The staging system for virtually every primary cancer is unique, identifying the progress of disease for that particular cancer. The stage of the cancer determines the treatment choices. For cancer confined to a specific area, local treatment may be used. Examples of local treatment include excision (surgical removal), or ablation, which means destroying the tumor with radiofrequency (high frequency energy), cryosurgery (freezing), or percutaneous alcohol (alcohol injection), or by blocking the blood supply to the tumor.
For this he referred me to Dr. Sielaff. I have a consultation set up, and I'm sure in the meantime he'll be reviewing my case. Following that consultation I will be undergoing one of the treatments to get rid of the liver cancer.

Following whatever that is going to be, Dr. Amatruda would like to get me to do one month of interferon, which sound less than fun. And after that, I believe he mentioned Leukine.

That may or may not work; so he also mentioned "Plan B", which amounts to trying other things, some experimental. There was some possibility of sending the tumor to California where some place might be able to create some sort of anti melanoma vaccine. If so, this one would be compatible, unlike my incompatibility with the Mayo one (mentioned here and here) he had presented earlier -- before my HLA test showed I wasn't the right type.

Sunday, October 12, 2008

Music Break

Heather and I were jammin' to Dire Straits - Sultans of Swing (lyrics) last night and today.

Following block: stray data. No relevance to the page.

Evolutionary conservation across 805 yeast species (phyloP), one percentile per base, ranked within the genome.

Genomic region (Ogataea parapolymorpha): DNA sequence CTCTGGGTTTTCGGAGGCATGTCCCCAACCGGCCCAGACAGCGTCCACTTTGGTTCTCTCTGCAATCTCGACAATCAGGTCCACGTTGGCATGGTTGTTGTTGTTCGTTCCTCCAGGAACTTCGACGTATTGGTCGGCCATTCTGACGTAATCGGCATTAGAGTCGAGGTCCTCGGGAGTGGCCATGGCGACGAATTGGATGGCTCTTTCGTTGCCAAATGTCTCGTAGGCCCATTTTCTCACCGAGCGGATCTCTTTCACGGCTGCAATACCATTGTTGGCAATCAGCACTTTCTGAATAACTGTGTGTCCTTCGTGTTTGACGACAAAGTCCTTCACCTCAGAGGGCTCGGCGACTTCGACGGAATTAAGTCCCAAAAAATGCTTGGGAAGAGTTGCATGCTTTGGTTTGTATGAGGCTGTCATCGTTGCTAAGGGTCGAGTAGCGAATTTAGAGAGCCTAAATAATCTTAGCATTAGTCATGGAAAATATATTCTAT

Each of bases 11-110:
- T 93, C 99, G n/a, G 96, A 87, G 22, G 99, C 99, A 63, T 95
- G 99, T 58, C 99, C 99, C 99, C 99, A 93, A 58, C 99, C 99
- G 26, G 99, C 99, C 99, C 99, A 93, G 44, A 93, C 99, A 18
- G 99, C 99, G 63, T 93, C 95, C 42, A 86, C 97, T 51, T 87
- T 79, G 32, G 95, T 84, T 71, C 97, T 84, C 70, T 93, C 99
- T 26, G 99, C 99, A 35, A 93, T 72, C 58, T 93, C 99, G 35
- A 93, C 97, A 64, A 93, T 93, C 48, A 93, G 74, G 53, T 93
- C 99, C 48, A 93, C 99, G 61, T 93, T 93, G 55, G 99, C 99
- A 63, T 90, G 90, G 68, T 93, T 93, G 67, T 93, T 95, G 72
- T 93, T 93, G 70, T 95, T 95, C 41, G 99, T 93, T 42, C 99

Update: I've been having trouble with embedding the video.

Friday, October 10, 2008



I got a copy of a letter from Dr. Amatruda to Dr. Korteum the other day. I thought Dr. Amatruda did a dandy job of clearly and concisely encapsulating the issues. With a few edits, here is what it said:
Today I had the opportunity to meet your patient Mr. David Sinkula. Thank you for referring this 38-year-old man. He was seen for medical oncology consultation regarding management of malignant melanoma which was just resected from his left shoulder.

Mr. Sinkula is a generally healthy man of 38. He works as a software engineer. He also has an avocation as a blogger. He does not have active medical problems. He acknowledges problems with anxiety and depression. He is currently on Zoloft 100 mg daily. He also notes [...] alcohol intake of probably ["more than two" --Dave] beers per night. He has been advised to cut this down because his liver tests have been off a bit in the past. He smokes about one pack per day.